New FCC Regulations: What do they Mean?
In a heated vote at the FCC last week, a measure for ‘clarifying’ regulations on so-called ‘robocalls’ was adopted 3-2 between partisan lines. While the official regulations have not yet been published, here’s what the commission established:
1. Robocalls, autodialers, automated surveys, etc. are effectively one and the same to the FCC
When most people hear the term ‘robocall,’ they likely think of automated calls with a prerecorded voice.
Not so, according to the FCC.
Instead, the commission is targeting the action of autodialing specifically, which includes both prerecorded messages, as well as live agents. So then, what counts as autodialing, you might ask? The FCC has an answer:
2. An autodialer is “any technology with the capacity to dial random or sequential numbers”
So, then, what does this definition include? The simple answer (provided by a commissioner, no less) is this:
Everything, apart from your grandparents’ rotary phone.
Any computer, cellphone, or traditional landline telephone has the capacity, if programmed or rigged in a certain manner, to dial random or sequential numbers. Even if the FCC changed their interpretation slightly to exclude traditional hand-dialed phones, the vast majority of call centers use a form of telephony that has the capacity to dial a list of numbers.
3. Mobile contacts must provide prior consent to be called under any non-emergency circumstances, with the exception of banking and medical alerts.
Effectively all non-emergency calls to cell phones are lumped into the same category; telemarketing, survey research, political calls, etc. are all rendered spam without prior consent. While the FCC’s press release did not discuss the medium for “express consent,” it was mentioned that oral consent will suffice for non-telemarketing calls. Of course, consent is required prior to the call taking place, so oral vs. written is moot.
4. ‘Do not disturb’ technology, reassigned numbers, etc.
There were several other, less important (for our industry, anyway) measures that the commission passed as well. Among the most pertinent is the ‘do not disturb’ technology, which essentially gives the green light to telecom companies to block autodialers on behalf of their customers. This would likely be offered on an opt-in basis, and it remains unclear to what extent telephone companies will participate. As far as we can tell, this technology operates using a blacklist of known autodialer numbers.
The commission also voted for a 1-strike policy for dialing customers with reassigned numbers. That is, if the previous owner of your number had consented to calls from a company, then the company may only contact you once to verify that you are the same individual who gave consent.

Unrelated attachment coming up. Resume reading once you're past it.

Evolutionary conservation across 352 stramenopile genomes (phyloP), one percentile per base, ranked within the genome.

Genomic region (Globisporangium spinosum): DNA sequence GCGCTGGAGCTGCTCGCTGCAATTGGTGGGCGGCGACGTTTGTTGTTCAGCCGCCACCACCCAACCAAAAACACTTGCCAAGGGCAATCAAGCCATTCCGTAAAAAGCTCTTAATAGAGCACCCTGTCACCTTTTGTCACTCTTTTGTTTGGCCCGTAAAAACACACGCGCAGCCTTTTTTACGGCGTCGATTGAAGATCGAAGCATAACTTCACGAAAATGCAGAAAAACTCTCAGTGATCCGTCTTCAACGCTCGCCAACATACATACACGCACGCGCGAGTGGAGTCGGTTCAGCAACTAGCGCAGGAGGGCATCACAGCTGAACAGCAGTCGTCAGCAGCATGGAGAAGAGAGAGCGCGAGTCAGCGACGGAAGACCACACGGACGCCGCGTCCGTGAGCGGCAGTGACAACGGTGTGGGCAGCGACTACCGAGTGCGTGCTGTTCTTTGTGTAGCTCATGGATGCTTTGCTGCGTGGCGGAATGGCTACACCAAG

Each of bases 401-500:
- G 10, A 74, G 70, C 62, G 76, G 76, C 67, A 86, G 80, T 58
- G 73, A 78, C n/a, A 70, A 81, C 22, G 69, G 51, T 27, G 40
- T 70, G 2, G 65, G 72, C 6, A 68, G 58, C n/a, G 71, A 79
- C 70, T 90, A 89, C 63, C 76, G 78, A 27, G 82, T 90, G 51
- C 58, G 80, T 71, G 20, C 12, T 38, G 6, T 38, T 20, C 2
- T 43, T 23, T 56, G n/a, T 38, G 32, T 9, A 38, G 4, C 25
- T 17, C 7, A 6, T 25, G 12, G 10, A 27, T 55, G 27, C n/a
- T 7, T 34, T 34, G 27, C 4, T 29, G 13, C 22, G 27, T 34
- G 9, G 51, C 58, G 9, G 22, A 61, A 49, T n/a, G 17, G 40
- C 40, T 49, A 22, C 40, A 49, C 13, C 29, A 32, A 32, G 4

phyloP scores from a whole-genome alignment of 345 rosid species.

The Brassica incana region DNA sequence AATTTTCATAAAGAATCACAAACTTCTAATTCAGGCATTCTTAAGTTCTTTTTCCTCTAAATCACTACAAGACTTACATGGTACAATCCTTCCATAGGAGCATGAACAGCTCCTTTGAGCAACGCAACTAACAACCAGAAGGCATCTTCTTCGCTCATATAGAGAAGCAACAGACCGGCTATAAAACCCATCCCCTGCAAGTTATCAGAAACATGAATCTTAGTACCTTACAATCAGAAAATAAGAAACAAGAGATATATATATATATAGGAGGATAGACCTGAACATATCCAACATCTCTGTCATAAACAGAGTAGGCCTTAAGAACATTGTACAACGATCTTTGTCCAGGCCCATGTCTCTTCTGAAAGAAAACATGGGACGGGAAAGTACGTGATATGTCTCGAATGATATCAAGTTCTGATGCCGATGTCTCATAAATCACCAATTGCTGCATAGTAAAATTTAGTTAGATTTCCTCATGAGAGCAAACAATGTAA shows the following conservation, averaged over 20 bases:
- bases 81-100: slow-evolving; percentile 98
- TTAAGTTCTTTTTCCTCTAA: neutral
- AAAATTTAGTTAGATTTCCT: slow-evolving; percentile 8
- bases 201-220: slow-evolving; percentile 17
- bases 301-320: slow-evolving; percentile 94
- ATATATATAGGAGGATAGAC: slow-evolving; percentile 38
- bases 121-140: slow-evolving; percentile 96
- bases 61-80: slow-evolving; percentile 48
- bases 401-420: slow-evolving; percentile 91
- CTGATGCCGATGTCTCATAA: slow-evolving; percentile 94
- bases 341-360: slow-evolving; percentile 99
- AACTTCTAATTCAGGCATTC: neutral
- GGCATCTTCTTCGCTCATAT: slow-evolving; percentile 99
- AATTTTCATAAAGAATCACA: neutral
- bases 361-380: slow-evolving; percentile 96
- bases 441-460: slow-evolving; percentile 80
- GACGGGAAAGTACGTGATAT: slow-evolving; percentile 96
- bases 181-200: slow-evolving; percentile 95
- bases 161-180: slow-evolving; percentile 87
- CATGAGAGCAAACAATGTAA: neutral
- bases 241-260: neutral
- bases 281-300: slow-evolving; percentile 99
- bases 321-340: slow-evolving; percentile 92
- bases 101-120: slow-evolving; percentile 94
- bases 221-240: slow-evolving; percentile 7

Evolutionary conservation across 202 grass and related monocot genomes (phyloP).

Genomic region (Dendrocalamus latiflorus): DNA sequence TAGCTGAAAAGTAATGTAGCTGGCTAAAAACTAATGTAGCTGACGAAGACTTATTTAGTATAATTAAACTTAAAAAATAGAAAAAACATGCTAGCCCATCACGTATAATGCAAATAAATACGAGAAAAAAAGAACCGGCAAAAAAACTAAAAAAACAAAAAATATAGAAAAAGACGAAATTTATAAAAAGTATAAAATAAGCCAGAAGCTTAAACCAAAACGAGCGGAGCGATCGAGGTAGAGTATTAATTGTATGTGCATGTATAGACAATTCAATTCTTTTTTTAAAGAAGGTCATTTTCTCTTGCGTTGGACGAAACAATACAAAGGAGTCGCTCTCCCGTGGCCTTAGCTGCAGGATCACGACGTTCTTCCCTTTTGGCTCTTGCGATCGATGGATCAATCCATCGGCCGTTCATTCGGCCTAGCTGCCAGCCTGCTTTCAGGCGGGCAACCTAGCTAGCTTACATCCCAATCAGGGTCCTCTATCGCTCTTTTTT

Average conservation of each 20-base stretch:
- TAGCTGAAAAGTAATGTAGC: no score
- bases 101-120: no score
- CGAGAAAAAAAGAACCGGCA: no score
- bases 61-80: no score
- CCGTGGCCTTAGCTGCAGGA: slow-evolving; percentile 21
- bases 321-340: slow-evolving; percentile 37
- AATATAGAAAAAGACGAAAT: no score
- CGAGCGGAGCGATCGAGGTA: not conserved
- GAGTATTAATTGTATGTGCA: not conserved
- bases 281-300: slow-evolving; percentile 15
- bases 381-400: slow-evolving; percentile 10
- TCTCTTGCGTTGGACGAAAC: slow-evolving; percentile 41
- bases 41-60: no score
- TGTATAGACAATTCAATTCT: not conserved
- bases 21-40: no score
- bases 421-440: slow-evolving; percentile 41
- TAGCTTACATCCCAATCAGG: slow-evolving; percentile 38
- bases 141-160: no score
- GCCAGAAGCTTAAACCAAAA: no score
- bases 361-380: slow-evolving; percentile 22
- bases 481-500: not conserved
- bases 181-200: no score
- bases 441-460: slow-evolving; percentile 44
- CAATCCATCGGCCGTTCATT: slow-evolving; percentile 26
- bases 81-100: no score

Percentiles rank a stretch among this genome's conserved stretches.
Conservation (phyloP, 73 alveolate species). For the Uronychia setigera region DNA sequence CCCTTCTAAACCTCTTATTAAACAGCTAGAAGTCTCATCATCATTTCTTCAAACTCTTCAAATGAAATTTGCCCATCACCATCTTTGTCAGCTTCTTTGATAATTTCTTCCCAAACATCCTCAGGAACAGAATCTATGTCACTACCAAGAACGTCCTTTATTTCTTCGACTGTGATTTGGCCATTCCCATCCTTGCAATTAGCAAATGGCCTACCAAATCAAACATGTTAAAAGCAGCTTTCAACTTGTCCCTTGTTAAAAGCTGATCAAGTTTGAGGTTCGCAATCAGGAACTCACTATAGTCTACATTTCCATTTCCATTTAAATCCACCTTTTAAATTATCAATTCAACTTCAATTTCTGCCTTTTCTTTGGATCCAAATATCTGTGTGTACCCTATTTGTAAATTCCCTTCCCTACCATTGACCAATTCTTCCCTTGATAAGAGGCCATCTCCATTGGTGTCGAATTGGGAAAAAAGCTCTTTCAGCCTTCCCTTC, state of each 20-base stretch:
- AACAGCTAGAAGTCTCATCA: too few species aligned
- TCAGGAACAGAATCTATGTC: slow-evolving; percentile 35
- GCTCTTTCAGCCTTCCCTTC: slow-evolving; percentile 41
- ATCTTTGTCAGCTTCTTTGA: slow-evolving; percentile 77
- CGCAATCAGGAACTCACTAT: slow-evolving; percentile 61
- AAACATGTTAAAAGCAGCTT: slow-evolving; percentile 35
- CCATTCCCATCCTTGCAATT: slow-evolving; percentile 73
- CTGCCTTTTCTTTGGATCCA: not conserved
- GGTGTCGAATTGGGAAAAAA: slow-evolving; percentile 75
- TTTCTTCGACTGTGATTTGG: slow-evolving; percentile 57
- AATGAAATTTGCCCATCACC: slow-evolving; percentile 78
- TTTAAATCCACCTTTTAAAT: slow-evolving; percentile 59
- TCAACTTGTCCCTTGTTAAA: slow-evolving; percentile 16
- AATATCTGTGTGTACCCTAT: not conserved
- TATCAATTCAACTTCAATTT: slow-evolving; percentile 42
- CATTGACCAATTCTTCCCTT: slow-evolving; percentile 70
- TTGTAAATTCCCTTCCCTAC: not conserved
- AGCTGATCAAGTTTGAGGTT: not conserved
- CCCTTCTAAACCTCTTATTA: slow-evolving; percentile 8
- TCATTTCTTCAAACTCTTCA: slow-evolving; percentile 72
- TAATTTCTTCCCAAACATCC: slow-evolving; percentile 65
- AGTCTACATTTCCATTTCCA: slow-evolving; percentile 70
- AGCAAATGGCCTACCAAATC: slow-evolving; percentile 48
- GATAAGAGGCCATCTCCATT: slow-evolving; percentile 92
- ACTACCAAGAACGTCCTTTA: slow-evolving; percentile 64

Other regulations included third party consent, consent revocation, SMS as calls, and internet-to-phone SMS.
What does it mean for the industry?
There are some far-reaching implications for researchers who utilize phone surveys, especially for those who call cell phones.
Since the FCC has effectively redefined our definitions of ‘robocall’ and ‘autodialer,’ potentially any call made to a mobile phone without ‘express consent’ from the receiver is violating the TCPA.
The only legitimate method for calling individuals without prior consent would require the use of analogue telephones, hand dialed by live agents. While call centers and research organizations might opt to change their models to become compliant, there’s one huge reason why they might not: the liability.
Because any call to a mobile phone may be subject to litigation, call centers will be playing a seriously high-risk game if they choose to continue cell dialing. While the call center business can be lucrative, US-based centers will drown in litigation to the point of extinction… which, it seems, is exactly what the FCC wants.
What does it mean for OS specifically?
Luckily, we aren’t really affected by the decision. We use two different forms of polling technology: automated landline polling, and smartphone polling.
As the Huffington Post explained (click here for full article), the “do not disturb” technology operates as a blacklist, with legitimate research firms placed on a whitelist. The polling industry should not be affected by this technology.
Smartphone polling circumvents the FCC regulations by engaging the user through apps, rather than using any voice features. Over half of all US cell phones were smartphones as of 2012, and those who do not have a smartphone are less likely to be a cell-only household. So, polling in this manner provides effectively the same coverage, without the complication of navigating regulations (or lawsuits).
The FCC is hellbent on destroying the framework of solicitation using traditional voice systems.
And why shouldn’t they be? …At least for telemarketing purposes.
My message to the FCC would be this: don’t throw the baby out with the bath water. The telemarketing industry annoys all of us, but there are legitimate researchers whose sole purpose is not to sell you a timeshare in Freeport. Consumers are rightly tired of these solicitations. Because of the FCC’s poor record of enforcing its own rulings, the telemarketing industry has run amok, sometimes even masquerading as legitimate research firms. We all agree that this must stop.
At any rate, the polling and research community should see this as an opportunity. It’s an opportunity to found the next era of opinion research. Not only do we have the challenge of collecting individuals’ opinions, but we must rethink the method of describing the accuracy of our findings. We need to continue trying new collection methods, new weighting and modeling techniques, and new reporting standards.